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MSR Guardian Water Purifier for Hiking and Emergencies

Get MSR Guardian at Amazon.

B&H Photo carries much of the MSR water filter product line including the MSR SweetWater Pump Microfilter (effective against bacteria and protozoa but not viruses), which is much less expensive than the 'Guardian'

See my previous blog post on Gear for the Mountains.

MSR Guardian water purifier

I hike a lot of difficult terrain in the mountains. While water is generally available, it is always a question of whether it is safe to drink: scat from rodents, deer and sheep, human campers and so on can all contaminate creeks and lakes. While the occasional seep or spring may be found, nearly all water in the Sierra Nevada is free-flowing and thus subject to nasties like giardia lamblia.

In past years I’ve carried either one or two 1-liter Evian bottles* for my hiking water needs. For half-day or shorter hikes, a single 1-liter bottle suffices. But on longer hikes, carrying two liters becomes a significant space and weight burden: 4.4 pounds occupying both side pockets of my pack, and no refills. When hiking with another person the weight burden for an all-day hike is even worse: 2 X 2 liters is 8.8 pounds of water! And still I’ve gotten thirsty after even a 2nd liter on strenuous or hot days (5 AM to 10 PM hikes require 3-4 liters typically).

* Evian bottles are the best plastic water bottles on the market: relatively wide mouth and much more durable than most water bottles (I use them for cycling also). Drop them hard on granite and they just bounce; they do not rupture like most bottles. I refill them over and over. The empty bottle weighs only 43 grams, far less than the traditional backcountry Nalgene bottles, which weigh about 4X as much. Excepting long backpacking trips where the bottle must not fail, the heavy Nalgene bottles make just about zero sense: they are heavy and do not compress at all and are typically only a quart, not a liter.

Hiking a few thousand vertical feet up? Drink the stomach full before starting and then start the hike with just one empty bottle and save the weight on the back, yet drink all you want later. That’s my new approach. The secret is the MSR Guardian water purifier by Cascade Designs.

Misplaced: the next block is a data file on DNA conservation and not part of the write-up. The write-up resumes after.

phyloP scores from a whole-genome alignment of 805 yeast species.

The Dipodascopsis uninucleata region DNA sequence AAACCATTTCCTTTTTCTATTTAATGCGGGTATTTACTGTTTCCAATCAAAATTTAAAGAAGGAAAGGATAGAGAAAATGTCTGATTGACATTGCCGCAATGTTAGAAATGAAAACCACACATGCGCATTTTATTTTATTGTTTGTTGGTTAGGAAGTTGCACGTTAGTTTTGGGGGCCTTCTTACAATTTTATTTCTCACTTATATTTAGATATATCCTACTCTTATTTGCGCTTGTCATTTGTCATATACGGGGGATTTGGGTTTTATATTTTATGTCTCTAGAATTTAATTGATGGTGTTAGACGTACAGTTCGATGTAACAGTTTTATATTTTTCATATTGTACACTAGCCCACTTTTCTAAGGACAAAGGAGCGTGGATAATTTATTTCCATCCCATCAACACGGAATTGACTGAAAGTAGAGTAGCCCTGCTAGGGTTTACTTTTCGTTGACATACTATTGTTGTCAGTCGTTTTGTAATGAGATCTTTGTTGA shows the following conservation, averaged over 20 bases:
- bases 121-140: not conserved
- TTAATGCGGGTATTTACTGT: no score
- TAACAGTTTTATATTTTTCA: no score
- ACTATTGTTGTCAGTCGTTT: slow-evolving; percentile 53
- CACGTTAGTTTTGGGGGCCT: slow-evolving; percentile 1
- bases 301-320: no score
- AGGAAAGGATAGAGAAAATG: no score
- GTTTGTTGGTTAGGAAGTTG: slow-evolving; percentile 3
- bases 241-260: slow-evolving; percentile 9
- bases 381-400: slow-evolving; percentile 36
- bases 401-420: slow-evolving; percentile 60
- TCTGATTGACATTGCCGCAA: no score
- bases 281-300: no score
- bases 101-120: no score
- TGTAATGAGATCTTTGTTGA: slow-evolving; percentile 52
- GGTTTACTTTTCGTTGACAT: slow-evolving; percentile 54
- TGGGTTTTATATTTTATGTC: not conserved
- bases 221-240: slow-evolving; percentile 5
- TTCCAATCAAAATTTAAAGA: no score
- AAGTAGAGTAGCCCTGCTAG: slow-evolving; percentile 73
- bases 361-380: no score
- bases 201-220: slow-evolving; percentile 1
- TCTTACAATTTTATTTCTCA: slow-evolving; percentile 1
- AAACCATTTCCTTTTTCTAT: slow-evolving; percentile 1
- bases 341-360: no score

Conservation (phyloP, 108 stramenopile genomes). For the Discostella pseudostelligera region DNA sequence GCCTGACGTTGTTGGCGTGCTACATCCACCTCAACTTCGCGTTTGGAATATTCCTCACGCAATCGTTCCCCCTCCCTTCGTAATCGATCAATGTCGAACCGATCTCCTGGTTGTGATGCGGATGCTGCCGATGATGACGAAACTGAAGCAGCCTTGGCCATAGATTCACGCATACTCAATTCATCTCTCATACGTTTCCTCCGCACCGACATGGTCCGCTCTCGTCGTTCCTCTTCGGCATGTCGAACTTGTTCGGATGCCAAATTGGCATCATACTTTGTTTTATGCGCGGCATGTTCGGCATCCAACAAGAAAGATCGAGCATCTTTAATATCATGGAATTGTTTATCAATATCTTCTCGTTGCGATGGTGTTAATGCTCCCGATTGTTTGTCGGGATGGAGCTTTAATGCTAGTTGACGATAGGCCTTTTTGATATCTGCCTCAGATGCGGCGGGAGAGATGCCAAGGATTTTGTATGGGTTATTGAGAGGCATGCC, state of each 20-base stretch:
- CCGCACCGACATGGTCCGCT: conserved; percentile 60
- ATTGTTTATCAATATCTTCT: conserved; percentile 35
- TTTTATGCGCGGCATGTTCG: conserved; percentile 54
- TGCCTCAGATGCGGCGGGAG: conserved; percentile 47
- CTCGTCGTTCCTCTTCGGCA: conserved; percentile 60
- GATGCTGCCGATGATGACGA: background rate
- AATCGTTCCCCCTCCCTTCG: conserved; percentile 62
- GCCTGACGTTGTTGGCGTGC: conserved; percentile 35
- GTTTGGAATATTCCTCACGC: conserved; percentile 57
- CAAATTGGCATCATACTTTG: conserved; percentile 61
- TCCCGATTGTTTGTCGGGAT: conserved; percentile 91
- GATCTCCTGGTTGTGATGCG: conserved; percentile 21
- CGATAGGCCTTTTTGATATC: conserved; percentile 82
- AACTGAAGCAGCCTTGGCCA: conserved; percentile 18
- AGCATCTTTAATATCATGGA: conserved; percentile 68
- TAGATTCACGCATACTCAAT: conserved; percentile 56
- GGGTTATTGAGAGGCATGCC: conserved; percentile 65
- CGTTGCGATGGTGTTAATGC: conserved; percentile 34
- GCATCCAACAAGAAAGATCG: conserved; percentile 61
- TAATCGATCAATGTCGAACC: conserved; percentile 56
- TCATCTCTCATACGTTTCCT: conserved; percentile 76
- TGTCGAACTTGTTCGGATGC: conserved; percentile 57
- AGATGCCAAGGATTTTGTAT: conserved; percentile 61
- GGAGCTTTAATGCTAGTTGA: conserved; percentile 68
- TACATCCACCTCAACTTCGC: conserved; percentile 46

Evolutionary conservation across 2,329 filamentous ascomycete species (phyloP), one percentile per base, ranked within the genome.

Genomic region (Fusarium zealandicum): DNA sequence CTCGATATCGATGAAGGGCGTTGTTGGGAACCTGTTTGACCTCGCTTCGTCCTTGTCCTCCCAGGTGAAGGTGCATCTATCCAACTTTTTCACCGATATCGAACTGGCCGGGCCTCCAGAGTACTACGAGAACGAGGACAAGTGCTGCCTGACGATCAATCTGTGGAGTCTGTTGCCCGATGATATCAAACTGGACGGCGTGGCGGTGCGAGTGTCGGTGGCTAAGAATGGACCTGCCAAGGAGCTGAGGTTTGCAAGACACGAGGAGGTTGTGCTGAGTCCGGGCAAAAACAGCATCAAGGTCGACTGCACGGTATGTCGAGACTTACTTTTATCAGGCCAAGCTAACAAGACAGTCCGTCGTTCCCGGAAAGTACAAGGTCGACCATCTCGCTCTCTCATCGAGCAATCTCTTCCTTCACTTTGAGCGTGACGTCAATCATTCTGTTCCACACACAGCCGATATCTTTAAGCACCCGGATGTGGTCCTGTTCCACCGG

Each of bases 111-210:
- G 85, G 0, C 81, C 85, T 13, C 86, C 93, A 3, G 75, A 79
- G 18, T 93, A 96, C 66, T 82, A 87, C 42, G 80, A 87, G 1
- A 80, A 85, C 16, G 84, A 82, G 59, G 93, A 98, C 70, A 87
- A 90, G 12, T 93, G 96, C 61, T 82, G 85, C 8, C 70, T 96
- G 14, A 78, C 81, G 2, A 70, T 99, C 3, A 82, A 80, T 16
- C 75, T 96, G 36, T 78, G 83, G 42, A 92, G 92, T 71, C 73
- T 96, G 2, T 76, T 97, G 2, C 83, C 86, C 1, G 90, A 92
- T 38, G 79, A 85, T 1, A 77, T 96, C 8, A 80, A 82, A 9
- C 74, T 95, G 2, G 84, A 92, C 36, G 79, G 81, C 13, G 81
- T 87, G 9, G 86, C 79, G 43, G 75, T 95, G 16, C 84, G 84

So I invested in the MSR Guardian water purifier in early 2016. In two 10-day trips, I purified around 50 liters of water (~13 gallons, it supplemented water that I took with me). Nothing beats ice-cold water from a mountain stream! On later trips, I didn’t even use supplemental water, so fast and effective is the MSR Guardian. But note that while a water purifier removes sediment, it cannot remove dissolved metals or salts, as these are atomic in size.

The MSR Guardian is a true water purifier (not just a water filter): it can’t fix the flavoring issues of a muddy pool of cow dung, but you could safely drink from it after running it through the Guardian.

Additional uses and benefits come to mind:

  • When two or more people are together, one MSR Guardian can supplly water for all, thus amortizing its relatively minimal 1.5-pound weight over several people’s needs. It’s a no-brainer. Strangely, the teenage school group I encountered in Death Valley had not figured this out, carrying 2 gallons (!) for each person, even though water was readily found on the route in early March.
  • I used to take 8 or even 10 gallons of water with me on trips, which chewed up a lot of the storage capacity of my rooftop car carrier. With the MSR Guardian, I can take a few 1-liter bottles and two 1-gallon jugs and just refill every day or two, thus freeing up a lot of storage space and eliminating 60 pounds or so from the rooftop carrier, whose weight limits I’ve generally exceeded because of the excess water.
  • If you live in earthquake country as I do, it is quite possible for a major quake to take out the water supply lines, which in my area travel 200 miles or so from the Sierra. The MSR Guardian is thus a high capacity very high quality safe backup water supply for disasters like earthquakes (I have a creek nearby, but even any old tub or container can hold water).

Looking for something cheap and light and simple: the LifeStraw Personal Water Filter is not a purifier, but it is small and lightweight—excellent for emergencies—keep it in the bottom of your pack. It cannot fill a bottle, but you can drink directly from it.

Description:

See full information at guardianpurifier.com.

  • For removal of Viruses, bacteria, protozoa, and sediment from "worst-case" water conditions
  • Fast & easy: pumps a Rapid 2.5 liters per minute, offering added viral protection without chemicals, bulbs, batteries, or waiting.
  • Self-cleaning: pump self-cleans on every stroke, no back flushing or filter-scrubbing ever required
  • Long-lasting: leading-edge Hollow fiber cartridge treats up to 10,000+ liters / 2640 gallons.
  • Extremely durable: engineered to withstand heavy use, freezing, drops (6ft to Concrete), and harsh environments

In use

This video shows me in the field using the MSR Guardian to fill my water bottle. Users of a standard Nalgene bottle can screw the Guardian directly on to the bottle, which makes it a bit easier to operate.

Corrections to video audio: (1) weight of an empty 1-liter Evian bottle is actually 43 grams, still far less than a 1-quart Nalgene bottle: much lower bottle weight and higher capacity and disposable when they get grungy (the Evian bottles). (2) Rated filtration is 10,000 liters / 2642 gallons before the filter cartridge needs replacement.

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